I’m an employee – can I claim for business use of home?


Due to the Covid-19 outbreak, many employees will now be finding themselves in a position where they must work from home and, therefore, be incurring associated costs much like those who run their own businesses.

We recently published an article with guidance for the self-employed to claim business use of home, but with the increased homeworking being required across all sectors, employees may also be able to benefit and it is likely they will be less familiar with the process of claiming for business use of home. Below we detail the tax relief available to you as an employee.

How much can be reimbursed?

Employers can currently make tax-free payments to their employees of £6 per week (effective from 6 April 2020, prior to this the rate was £4 a week) to cover reasonable additional household expenses – as examples this could include a proportion of light and heat costs for the working area, increased internet charges, and business-related telephone calls. If an employer uses the HMRC guideline rate of £6 per week, the employee neither has to justify the amount paid, nor do they have to keep records to demonstrate the additional expenditure.

If agreed by the employer, greater amounts may be paid but only when the employee can justify the additional expense incurred as a result of working from home (i.e. provide records of the additional cost). If the payments made are more than the additional household expenses, these will be treated as additional earnings for the employee, therefore, subject to PAYE tax and Class 1 National Insurance in the normal way. If evidence of the additional expense is not provided, the value treated as earnings is the total cost to the employer, minus the £6 limit. The rules are clear that there is no entitlement to costs you would usually incur as a result of owning a home, for example mortgage interest, rent, council tax etc.

A recent announcement has also confirmed that employers can reimburse their staff for computer and office equipment purchases, (as examples), that are required to enable them to work from home during the coronavirus pandemic. The employer would ordinarily have to pay tax and NIC on the reimbursed amounts, however, a year long exemption now applies if, firstly, the equipment would have been tax exempt had it been provided directly to the employee, and secondly that the equipment is purely for business use (where private use is not significant). The exemption applies from 16 March 2020 to 5 April 2021.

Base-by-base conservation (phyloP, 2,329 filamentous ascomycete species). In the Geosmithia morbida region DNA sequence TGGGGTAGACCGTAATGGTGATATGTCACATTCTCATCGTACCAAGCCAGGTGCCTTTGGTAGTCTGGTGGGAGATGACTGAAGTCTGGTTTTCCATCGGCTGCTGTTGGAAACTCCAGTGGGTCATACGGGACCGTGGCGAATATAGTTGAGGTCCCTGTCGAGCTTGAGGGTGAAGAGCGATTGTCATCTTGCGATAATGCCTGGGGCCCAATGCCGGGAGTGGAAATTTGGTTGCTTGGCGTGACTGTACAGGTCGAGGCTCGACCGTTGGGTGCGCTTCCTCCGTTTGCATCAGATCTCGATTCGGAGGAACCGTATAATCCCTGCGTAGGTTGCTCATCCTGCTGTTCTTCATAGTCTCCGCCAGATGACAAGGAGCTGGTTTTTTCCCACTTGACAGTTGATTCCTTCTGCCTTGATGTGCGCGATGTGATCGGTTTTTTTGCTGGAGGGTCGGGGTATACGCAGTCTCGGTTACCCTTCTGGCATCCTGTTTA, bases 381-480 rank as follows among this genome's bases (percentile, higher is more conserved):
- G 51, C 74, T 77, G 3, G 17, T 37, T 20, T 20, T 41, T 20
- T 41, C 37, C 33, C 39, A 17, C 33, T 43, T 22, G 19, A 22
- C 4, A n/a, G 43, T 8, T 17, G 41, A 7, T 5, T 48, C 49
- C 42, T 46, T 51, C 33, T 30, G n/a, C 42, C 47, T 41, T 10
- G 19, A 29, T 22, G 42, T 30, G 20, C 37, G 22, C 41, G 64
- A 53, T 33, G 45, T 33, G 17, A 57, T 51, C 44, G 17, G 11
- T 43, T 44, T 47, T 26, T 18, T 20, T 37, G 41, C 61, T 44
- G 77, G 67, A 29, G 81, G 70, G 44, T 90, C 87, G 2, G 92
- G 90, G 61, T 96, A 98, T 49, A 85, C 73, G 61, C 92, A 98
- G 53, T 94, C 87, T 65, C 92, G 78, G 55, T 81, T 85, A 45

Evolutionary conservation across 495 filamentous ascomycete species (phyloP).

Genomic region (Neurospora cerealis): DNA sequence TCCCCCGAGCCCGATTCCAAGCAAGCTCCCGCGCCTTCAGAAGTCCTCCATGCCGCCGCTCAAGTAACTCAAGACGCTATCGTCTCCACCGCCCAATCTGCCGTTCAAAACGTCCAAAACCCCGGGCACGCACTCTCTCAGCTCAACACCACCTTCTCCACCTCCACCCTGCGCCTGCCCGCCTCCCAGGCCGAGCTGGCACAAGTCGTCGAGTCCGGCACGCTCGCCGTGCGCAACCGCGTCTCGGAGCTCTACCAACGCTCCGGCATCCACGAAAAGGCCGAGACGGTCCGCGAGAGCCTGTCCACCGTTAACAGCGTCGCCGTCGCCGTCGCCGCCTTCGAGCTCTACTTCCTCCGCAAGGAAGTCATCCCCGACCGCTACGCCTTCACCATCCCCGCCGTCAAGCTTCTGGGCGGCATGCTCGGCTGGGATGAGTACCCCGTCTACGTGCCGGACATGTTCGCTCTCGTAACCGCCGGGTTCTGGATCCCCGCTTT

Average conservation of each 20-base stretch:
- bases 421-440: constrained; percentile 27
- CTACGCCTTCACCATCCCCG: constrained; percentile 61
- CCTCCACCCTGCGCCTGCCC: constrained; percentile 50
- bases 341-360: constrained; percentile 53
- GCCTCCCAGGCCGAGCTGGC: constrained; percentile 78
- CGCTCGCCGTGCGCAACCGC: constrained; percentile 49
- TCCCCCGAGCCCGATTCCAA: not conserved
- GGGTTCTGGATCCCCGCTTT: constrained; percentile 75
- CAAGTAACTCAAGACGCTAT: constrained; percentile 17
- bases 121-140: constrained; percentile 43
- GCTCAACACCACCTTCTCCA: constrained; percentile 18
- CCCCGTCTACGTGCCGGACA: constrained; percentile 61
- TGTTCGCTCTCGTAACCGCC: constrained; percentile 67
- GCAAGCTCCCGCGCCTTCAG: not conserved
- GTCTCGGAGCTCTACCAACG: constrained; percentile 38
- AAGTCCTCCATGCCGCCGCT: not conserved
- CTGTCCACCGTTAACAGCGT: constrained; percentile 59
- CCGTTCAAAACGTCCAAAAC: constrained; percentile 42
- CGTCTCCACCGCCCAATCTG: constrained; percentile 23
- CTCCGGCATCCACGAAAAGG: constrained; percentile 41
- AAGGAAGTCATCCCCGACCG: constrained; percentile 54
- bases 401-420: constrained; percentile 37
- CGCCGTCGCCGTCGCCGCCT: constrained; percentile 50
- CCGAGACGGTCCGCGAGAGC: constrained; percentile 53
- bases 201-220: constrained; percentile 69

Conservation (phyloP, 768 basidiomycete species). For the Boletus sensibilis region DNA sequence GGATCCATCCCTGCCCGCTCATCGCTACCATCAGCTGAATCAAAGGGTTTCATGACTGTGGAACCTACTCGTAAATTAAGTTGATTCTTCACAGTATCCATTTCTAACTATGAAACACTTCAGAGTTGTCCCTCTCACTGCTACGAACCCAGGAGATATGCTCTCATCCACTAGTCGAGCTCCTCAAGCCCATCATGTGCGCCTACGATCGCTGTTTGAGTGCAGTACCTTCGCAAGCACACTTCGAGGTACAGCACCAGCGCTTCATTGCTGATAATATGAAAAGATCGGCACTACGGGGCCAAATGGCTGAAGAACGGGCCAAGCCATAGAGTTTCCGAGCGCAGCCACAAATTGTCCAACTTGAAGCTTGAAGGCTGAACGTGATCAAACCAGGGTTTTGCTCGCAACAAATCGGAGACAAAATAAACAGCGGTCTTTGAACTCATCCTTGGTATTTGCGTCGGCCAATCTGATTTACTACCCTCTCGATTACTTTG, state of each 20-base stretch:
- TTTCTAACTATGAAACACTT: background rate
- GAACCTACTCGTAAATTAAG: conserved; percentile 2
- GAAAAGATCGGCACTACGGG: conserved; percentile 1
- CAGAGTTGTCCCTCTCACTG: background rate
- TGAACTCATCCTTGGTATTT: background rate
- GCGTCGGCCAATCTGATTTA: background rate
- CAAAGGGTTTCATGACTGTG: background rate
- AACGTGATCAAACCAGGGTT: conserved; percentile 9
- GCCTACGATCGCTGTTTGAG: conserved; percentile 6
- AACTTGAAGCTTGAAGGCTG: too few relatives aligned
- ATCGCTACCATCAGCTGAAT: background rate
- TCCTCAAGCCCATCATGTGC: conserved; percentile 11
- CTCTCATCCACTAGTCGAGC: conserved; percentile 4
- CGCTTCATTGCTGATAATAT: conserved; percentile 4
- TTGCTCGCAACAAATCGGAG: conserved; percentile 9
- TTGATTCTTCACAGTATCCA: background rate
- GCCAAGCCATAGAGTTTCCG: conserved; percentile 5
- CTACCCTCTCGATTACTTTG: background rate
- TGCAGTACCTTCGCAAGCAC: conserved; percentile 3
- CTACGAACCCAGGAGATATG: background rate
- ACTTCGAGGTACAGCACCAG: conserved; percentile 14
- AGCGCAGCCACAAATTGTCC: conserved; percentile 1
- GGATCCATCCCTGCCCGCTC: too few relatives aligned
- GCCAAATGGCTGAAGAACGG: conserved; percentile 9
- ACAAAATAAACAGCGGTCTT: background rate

Am I eligible for the payment?

This payment is possible where work is being carried out regularly from home under an agreed homeworking arrangement. Whilst in normal circumstances, it would be preferable (but not specifically required) to have an agreed arrangement in writing, where employees are working from home whilst their workplace is closed or they are following advice to self-isolate, it is considered that a homeworking arrangement automatically exists for this period of time.

It is, however, advised that any agreement made with your employer be documented for completeness.

Is my employer obligated to make this payment? If not, what relief is available to me?

Employers are not obligated to make this payment, however, should they choose not to, employees may still be able to claim tax relief on the additional expense from HMRC provided that both appropriate records are kept, and that the expenses are incurred wholly, exclusively and necessarily in the performance of their work. This means it’s only claimable if you are incurring costs in addition to your usual household expenses as a result of using the space in your home. Details of the mechanism for making the claim are at

It’s also important to note that the tax relief available only applies if you have to work from home as instructed by your employer, not where you are choosing to do so voluntarily.

Should you require any further guidance, please do not hesitate to contact Gina Gardner on or call 01242 776000 to get a call back from a member of our Tax Team.